The COVID-19 pandemic has caused one of the biggest crises the music industry has seen in decades. As the pandemic expands, artists are delaying their album releases, streaming is down, and the live sector has shut down, putting tens of thousands of mostly freelance workers in potential dire straits.
The Recording Academy and its charitable wing MusiCares announced the launch of the COVID-19 Relief Fund last week with an initial $2 million fund. On Tuesday, streaming services SiriusXM, Pandora, Amazon Music, YouTube Music, Tidal and Spotify announced a joint contribution to the fund.
Mason Jr. declined to give many specifics, such as how much the organizations donated to the fund, what the fund’s overall value is, and how many people have been given aid so far. But the Recording Academy has been one of the more vocal music organizations toward the federal government, taking part in multiple letters addressed to congressional leaders. Industry leaders are pleading to include the music industry in a potential stimulus package and are concerned that their many gig workers that aren’t full-time employees would be neglected.
Rolling Stone spoke with Mason Jr. over the phone Tuesday to discuss his concerns on COVID-19’s impact on the music industry, the resilience of music and the need for relief from the federal government.
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What do you see as the biggest challenge the industry is facing in light of COVID-19?
I’m just concerned for our people in our music community. I’m concerned for everybody in the world, but specifically as acting president of the Academy, I’m concerned for all people that create music and work around the music industry. I’m concerned for fans of music, because there’s not the ability for our creators to be able to continue to put out the volume of music that they normally do.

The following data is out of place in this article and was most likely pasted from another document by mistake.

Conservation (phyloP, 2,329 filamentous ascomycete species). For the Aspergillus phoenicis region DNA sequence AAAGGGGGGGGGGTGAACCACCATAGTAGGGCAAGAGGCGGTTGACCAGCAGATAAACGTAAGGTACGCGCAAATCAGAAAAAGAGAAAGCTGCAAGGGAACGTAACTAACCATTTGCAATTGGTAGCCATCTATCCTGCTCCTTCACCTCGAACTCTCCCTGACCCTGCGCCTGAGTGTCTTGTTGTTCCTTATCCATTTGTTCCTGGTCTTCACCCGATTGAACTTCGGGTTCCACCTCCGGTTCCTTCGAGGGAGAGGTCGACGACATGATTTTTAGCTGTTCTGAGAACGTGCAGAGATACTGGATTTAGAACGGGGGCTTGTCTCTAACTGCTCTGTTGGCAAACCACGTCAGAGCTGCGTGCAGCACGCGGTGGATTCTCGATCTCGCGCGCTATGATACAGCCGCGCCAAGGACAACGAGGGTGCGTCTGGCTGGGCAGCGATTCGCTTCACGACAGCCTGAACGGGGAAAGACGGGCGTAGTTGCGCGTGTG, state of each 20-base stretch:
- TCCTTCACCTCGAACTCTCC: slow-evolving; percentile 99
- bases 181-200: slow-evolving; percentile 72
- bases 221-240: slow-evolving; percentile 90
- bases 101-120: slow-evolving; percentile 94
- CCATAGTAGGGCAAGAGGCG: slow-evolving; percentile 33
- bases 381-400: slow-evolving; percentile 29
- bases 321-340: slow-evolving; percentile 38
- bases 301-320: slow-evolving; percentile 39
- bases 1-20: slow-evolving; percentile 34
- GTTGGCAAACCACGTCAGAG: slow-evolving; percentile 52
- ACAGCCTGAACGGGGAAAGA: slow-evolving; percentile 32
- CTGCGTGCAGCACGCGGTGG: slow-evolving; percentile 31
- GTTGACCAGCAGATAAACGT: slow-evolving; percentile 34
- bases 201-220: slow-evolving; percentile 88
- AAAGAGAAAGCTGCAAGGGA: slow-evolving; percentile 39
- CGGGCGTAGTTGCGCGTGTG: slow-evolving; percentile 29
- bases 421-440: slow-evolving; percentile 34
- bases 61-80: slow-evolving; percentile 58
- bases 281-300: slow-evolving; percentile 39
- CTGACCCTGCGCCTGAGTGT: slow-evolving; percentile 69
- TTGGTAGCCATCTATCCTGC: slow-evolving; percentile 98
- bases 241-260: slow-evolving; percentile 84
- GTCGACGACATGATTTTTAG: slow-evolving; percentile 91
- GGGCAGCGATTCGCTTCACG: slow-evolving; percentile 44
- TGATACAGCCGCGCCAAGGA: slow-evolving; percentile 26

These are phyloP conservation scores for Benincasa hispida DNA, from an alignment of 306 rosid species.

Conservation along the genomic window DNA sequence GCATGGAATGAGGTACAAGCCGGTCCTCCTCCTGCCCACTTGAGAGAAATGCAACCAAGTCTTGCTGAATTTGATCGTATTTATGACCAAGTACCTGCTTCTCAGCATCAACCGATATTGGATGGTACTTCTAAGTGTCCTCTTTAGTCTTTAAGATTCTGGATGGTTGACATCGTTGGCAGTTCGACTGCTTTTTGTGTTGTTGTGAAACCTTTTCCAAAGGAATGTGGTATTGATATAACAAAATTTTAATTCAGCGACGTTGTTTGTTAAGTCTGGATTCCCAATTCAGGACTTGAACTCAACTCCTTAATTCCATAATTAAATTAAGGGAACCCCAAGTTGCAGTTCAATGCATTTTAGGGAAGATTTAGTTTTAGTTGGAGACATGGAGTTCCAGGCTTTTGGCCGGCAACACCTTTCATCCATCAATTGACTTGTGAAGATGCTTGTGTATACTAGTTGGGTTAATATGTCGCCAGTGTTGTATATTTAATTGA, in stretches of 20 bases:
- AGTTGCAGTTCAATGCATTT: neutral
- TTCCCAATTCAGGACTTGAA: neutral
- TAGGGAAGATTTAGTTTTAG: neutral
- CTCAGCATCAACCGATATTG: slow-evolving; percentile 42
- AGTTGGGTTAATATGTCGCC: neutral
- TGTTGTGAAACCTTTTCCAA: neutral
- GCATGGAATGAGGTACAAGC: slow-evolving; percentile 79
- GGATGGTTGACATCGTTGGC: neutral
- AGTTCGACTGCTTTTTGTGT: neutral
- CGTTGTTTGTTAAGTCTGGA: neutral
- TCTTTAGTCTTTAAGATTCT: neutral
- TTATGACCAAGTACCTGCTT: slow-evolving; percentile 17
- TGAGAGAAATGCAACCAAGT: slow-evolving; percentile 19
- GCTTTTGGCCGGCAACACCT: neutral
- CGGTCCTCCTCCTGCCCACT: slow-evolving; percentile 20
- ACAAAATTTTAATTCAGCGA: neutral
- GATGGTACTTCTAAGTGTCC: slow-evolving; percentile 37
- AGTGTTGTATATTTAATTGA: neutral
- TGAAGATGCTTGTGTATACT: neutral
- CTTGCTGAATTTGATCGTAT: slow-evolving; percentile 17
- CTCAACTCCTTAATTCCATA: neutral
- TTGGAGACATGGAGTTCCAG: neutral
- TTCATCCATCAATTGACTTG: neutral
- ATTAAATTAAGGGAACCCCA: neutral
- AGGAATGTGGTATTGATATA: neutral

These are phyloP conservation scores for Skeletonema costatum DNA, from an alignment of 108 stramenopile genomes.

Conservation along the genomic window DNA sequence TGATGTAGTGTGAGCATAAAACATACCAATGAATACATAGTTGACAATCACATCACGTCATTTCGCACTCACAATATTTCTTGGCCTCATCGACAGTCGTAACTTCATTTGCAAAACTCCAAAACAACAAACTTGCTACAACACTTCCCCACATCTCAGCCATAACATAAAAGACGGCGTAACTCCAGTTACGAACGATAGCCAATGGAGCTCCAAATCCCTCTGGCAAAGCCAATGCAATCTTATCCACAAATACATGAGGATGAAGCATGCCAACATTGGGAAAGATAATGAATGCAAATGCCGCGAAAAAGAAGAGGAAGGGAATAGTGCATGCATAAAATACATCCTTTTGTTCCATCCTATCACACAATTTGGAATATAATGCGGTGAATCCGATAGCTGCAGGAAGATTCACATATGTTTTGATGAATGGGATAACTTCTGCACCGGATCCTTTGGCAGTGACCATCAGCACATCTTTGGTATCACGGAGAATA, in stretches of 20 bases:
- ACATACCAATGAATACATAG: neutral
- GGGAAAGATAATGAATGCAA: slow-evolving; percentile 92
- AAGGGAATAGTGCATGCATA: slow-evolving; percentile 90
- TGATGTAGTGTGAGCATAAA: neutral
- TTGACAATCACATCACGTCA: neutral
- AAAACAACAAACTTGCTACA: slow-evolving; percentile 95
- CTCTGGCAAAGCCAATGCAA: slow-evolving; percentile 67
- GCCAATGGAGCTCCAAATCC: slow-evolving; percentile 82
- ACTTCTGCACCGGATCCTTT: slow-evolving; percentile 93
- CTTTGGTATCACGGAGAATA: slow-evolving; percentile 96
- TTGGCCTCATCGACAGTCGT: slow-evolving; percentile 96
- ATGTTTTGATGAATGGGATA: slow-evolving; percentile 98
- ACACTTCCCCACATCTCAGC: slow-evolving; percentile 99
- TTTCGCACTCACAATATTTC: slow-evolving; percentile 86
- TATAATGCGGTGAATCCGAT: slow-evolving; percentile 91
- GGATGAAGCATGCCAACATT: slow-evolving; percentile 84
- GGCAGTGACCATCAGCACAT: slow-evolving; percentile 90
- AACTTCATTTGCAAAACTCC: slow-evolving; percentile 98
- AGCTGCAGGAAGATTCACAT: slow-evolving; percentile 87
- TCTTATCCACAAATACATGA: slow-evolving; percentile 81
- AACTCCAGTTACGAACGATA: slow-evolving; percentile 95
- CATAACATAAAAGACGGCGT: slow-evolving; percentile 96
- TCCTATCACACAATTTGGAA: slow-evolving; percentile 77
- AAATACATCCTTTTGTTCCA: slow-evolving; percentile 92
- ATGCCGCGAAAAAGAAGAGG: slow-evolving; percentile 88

I’m concerned that not only will our creators and [the] music community [not] be able to make a living, [they won’t] be able to create the content that goes out around the world and brings people together. Music is an integral part of our society in our lives. It’s a great thing to have for people to come together, and I think you’re seeing it happen a little bit on the virtual side where people are streaming concerts, which has been incredible. It’s going to be hard for a lot of people to create new music. You can’t go to the studio to record, you can’t hire musicians to back you up, you can’t have co-writers to collaborate with.
Since the relief fund’s launch, who’s been requesting aid the most? Is it coming mainly from smaller recording artists or behind-the-scenes workers?
It’s really widely spread out amongst all the groups you spoke of. We’re seeing artists, we’re seeing musicians, crew members. Everything from that bass player in New Jersey that was supposed to be playing that tour to that rock drummer from Atlanta going to Europe on an eight-week tour. We’re seeing quite a few hundreds of calls per day; we’ve gotten 3,000 calls from people who need help. You’ll see that number continue to grow and I think it will be across all the different sectors of music industry.